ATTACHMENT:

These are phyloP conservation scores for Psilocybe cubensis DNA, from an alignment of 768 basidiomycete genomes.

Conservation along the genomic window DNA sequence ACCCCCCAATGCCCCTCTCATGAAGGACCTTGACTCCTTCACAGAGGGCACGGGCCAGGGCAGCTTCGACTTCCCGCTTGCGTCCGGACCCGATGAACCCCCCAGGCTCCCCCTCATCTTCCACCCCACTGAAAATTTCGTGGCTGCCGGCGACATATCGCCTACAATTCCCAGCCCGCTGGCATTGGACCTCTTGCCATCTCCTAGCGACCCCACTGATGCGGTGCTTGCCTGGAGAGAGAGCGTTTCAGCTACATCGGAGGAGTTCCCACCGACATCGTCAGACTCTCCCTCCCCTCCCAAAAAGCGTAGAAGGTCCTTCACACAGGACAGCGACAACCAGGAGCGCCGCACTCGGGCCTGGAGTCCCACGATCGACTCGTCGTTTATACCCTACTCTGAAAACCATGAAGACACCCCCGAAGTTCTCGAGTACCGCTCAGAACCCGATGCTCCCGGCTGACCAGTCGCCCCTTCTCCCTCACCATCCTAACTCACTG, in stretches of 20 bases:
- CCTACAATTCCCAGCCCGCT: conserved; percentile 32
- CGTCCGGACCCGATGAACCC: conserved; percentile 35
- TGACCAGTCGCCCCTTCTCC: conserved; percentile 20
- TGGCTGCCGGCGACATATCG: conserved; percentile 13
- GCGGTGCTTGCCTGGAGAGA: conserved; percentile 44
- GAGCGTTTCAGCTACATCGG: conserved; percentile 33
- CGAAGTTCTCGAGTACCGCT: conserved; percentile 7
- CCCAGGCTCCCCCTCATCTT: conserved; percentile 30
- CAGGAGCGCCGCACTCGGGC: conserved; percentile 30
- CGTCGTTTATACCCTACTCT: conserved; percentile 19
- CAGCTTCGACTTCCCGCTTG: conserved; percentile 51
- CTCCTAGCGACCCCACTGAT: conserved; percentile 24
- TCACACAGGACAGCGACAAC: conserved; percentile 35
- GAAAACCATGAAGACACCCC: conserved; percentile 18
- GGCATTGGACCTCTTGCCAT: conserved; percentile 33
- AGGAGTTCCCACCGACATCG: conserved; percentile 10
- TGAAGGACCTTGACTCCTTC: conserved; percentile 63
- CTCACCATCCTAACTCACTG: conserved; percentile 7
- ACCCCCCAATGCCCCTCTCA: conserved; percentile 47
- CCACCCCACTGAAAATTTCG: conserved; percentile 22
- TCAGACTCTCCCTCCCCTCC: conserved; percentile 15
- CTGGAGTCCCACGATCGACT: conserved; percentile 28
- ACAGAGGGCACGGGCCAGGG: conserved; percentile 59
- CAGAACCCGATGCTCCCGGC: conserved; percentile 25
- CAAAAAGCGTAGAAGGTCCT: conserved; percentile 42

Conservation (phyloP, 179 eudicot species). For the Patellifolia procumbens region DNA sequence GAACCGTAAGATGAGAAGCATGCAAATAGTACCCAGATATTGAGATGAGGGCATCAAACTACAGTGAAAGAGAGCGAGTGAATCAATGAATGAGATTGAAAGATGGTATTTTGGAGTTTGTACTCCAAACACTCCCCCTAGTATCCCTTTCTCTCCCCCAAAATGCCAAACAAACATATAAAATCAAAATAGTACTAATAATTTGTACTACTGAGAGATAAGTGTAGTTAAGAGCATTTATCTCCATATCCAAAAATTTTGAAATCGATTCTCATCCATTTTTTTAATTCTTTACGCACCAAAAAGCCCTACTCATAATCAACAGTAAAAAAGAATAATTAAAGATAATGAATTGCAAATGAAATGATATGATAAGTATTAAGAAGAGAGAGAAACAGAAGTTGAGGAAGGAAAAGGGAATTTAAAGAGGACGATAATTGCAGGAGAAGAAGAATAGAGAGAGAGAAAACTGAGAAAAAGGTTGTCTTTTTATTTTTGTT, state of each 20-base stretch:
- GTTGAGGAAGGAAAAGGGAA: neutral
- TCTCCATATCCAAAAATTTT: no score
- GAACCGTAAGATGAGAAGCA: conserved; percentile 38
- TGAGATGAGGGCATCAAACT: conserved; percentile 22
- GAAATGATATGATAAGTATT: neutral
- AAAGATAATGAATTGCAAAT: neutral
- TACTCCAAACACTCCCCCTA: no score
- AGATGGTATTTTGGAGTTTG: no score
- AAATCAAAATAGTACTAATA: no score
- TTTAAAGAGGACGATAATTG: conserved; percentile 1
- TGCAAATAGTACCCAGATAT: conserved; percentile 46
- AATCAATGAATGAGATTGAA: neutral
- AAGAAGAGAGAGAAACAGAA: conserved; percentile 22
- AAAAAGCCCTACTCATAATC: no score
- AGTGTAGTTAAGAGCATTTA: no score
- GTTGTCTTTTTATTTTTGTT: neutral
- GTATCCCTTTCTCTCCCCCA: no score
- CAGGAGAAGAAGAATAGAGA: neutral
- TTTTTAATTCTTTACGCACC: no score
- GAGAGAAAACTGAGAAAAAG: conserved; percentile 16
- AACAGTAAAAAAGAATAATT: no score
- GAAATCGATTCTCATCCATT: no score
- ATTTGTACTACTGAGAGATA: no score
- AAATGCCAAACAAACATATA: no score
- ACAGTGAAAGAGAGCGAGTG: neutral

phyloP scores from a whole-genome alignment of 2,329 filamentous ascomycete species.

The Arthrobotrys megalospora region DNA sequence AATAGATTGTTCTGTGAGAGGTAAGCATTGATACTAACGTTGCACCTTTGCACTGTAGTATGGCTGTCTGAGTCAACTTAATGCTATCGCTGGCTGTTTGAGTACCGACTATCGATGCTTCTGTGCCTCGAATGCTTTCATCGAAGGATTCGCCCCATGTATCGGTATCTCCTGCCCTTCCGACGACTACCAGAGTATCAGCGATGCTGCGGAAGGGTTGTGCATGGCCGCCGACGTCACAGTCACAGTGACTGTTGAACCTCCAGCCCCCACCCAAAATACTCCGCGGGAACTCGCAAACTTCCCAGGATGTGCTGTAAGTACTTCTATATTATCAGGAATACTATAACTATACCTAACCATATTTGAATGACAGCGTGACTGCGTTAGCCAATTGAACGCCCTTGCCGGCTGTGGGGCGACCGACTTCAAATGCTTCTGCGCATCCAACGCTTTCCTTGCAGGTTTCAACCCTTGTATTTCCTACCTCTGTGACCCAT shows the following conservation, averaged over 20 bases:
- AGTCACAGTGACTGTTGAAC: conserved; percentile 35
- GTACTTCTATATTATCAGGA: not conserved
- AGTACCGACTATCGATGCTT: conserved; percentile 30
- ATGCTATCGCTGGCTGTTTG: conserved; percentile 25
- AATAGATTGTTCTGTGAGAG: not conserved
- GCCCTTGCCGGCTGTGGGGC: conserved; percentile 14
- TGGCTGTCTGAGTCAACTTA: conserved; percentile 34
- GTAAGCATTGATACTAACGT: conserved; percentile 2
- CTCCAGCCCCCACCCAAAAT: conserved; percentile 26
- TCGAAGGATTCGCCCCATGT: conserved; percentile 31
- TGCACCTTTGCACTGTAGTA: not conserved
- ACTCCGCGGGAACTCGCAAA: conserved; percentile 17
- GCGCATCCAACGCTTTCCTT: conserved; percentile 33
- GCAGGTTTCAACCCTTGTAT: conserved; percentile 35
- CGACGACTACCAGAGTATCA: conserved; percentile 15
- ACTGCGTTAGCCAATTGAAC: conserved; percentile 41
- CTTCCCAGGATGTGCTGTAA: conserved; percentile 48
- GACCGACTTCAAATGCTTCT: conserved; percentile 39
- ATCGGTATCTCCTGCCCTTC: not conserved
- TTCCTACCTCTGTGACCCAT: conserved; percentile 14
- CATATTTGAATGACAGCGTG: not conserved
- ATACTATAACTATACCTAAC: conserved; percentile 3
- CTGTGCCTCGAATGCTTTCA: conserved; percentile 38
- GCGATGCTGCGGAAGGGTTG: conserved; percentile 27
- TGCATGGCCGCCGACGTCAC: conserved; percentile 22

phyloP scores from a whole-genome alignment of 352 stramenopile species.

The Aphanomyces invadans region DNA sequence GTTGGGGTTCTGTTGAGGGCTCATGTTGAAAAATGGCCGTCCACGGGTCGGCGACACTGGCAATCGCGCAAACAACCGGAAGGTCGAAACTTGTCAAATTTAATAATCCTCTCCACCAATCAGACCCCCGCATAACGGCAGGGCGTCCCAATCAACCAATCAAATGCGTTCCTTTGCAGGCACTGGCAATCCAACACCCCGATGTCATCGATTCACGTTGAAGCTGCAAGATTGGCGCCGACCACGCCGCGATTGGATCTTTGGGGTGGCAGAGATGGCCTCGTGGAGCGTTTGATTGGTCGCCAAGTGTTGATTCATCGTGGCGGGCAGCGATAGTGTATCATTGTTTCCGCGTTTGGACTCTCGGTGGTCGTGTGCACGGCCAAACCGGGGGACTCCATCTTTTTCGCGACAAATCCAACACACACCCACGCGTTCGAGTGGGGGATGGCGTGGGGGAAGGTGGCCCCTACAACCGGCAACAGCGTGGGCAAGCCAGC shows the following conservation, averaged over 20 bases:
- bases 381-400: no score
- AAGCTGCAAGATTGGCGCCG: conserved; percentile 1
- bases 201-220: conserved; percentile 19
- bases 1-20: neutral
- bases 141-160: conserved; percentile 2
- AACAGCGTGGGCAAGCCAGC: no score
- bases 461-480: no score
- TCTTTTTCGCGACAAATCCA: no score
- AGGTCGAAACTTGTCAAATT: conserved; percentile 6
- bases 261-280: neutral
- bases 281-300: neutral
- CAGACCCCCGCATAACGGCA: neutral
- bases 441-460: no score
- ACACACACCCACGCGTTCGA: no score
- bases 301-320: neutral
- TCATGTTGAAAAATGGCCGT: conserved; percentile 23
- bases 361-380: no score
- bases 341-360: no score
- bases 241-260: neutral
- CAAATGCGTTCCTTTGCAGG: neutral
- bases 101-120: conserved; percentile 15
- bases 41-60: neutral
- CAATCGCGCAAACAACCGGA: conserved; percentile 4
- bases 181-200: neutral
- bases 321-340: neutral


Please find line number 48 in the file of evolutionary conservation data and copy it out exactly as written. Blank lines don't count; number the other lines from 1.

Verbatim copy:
- GAGAGAAAACTGAGAAAAAG: conserved; percentile 16